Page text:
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Paris police: We can't cope with fan zones AND matches

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Paris police: We can't cope with fan zones AND matches
Paris police have come under the cosh from protests for several months. Photo: AFP
09:35 CEST+02:00
Police in Paris say fan zones should be closed in the Paris when Euro 2016 matches are taking place because "exhausted" officers are already overstretched.

The Paris police chief has proposed that a fan zone in the heart of the capital be shut when Euro 2016 matches are played in the city's two stadiums.

Police chief Michel Cadot cited the "exhaustion" of overstretched officers and the threat of terrorism, in a letter to Interior Minister Bernard Cazeneuve seen by AFP on Thursday.

Paris is one of nine cities hosting the month-long football tournament from June 10 and a fan zone at the foot of the Eiffel Tower is set to accommodate some 90,000 supporters during matches.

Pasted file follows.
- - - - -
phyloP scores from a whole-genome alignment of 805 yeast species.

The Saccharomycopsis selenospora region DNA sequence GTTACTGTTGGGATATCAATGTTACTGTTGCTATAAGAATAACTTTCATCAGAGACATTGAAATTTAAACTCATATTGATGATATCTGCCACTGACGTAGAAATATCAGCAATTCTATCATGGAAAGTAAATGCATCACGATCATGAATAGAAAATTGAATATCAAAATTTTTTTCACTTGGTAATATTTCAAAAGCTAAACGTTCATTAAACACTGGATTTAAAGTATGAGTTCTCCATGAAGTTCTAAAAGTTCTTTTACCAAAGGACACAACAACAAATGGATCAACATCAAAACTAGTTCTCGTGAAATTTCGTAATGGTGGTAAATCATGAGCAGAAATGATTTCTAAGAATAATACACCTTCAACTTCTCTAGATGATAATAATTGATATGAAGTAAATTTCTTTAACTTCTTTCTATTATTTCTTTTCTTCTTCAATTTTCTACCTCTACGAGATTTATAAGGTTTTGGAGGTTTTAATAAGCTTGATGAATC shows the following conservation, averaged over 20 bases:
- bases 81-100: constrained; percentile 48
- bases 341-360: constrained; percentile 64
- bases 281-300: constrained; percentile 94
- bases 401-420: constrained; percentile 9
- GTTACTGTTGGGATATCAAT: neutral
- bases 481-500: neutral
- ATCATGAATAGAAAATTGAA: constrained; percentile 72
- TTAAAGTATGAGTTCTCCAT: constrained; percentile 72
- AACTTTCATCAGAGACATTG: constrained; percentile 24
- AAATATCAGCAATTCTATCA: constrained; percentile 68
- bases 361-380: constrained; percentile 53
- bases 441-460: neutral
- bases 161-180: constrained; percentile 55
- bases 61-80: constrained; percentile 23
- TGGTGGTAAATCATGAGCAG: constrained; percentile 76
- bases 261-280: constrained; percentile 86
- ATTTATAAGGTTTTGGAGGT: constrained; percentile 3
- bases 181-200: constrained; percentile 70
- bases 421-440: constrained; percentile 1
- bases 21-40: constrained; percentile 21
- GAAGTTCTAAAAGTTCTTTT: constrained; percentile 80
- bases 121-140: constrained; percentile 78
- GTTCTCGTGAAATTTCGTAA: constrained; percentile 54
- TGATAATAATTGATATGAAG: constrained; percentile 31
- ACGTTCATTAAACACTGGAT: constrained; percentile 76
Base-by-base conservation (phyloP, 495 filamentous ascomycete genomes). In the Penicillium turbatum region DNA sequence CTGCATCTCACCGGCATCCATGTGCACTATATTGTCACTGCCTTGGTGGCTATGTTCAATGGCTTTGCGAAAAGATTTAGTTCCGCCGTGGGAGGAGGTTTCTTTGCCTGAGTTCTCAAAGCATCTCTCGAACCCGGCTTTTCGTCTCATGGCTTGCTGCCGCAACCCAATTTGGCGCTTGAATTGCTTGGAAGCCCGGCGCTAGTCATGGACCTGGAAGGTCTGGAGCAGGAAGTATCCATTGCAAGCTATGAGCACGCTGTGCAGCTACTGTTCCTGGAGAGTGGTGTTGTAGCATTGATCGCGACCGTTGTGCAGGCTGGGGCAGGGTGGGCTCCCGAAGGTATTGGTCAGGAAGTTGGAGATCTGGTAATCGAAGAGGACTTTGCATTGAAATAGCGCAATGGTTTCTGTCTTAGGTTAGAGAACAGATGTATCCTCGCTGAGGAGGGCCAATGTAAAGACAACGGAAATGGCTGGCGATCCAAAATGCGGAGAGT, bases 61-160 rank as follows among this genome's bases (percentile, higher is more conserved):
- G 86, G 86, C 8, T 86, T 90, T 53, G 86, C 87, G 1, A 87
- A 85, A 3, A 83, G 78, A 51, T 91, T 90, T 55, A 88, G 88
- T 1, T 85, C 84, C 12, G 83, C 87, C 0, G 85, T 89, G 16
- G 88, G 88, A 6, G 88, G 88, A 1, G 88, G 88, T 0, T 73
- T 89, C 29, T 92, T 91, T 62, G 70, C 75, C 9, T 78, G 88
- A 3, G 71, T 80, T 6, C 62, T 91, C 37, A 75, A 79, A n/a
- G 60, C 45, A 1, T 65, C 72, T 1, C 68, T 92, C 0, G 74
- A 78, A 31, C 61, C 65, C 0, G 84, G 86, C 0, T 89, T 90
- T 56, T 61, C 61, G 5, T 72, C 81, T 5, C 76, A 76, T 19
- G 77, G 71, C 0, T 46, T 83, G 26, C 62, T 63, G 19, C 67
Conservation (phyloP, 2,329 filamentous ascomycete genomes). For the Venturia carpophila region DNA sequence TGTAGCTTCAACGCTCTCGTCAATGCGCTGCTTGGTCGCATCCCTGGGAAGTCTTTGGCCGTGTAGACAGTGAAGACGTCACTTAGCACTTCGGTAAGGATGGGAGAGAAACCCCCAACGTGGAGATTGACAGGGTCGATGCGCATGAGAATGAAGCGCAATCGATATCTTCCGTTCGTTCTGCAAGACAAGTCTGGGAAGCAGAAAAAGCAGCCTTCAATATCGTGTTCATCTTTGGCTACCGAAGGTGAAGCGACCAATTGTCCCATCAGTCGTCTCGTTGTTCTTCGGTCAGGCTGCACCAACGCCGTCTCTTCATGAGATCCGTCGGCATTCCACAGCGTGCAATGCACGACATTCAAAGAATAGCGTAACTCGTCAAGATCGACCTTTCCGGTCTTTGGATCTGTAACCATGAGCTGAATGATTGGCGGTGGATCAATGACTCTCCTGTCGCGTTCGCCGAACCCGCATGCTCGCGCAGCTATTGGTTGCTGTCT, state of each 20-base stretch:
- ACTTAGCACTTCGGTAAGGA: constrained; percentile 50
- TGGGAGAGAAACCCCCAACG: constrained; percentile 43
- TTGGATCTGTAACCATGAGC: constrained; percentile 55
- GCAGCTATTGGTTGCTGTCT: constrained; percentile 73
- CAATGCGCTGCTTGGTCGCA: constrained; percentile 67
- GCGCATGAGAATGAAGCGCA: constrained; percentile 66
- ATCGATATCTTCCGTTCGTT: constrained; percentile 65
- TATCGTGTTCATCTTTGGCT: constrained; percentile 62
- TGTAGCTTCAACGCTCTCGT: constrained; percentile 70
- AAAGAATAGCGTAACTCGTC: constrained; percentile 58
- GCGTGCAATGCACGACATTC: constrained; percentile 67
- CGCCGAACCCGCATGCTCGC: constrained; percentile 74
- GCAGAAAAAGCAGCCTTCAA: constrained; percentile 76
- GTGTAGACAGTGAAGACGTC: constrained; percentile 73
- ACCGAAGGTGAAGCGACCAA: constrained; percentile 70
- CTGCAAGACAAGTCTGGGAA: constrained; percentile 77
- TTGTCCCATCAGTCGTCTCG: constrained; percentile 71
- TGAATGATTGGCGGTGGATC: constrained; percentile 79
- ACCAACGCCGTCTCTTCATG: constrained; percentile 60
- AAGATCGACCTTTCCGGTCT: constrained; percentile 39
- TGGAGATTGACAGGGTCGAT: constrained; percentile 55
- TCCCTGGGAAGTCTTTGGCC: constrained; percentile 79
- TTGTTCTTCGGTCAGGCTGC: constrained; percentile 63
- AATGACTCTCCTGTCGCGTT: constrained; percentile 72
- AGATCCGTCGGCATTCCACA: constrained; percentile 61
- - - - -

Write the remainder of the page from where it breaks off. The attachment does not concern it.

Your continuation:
In an earlier letter sent to Cazeneuve, Cadot also expressed concerns about other events during the championships, such as music festivals.

Former president and opposition chief Nicolas Sarkozy has called for the fan zones to be closed.

"We have other things for our police to do, with the current risk, than keep a watch on fan zones," Sarkozy said.

The French police fears came after the US issued a warning of the "risk of potential terrorist attacks throughout Europe, targeting major events". 

READ ALSO: All you need to know about the Paris fan zone

All you need to know about the mega Paris fan zone

However the party atmosphere of the European championships has been dampened by security fears and months of often violent protests and transport strikes in France.

Adding to the anxious climate is a row over racism in the national squad which has set off a wider debate in the country.

Karim Benzema, who is of Algerian origin, was excluded from the team over a sextape scandal, but on Wednesday accused coach Didier Deschamps of bowing to pressure from a "racist part" of France.

The country is already on high alert for possible terror attacks, and the gathering of tens of thousands of fans for the tournament is seen as a potential target.

In November, three suicide bombers blew themselves up outside of the national football stadium as part of a series of attacks on bars and restaurants in Paris.

Prime Minister Manuel Valls has said fan zones should be maintained unless there was a specific threat.

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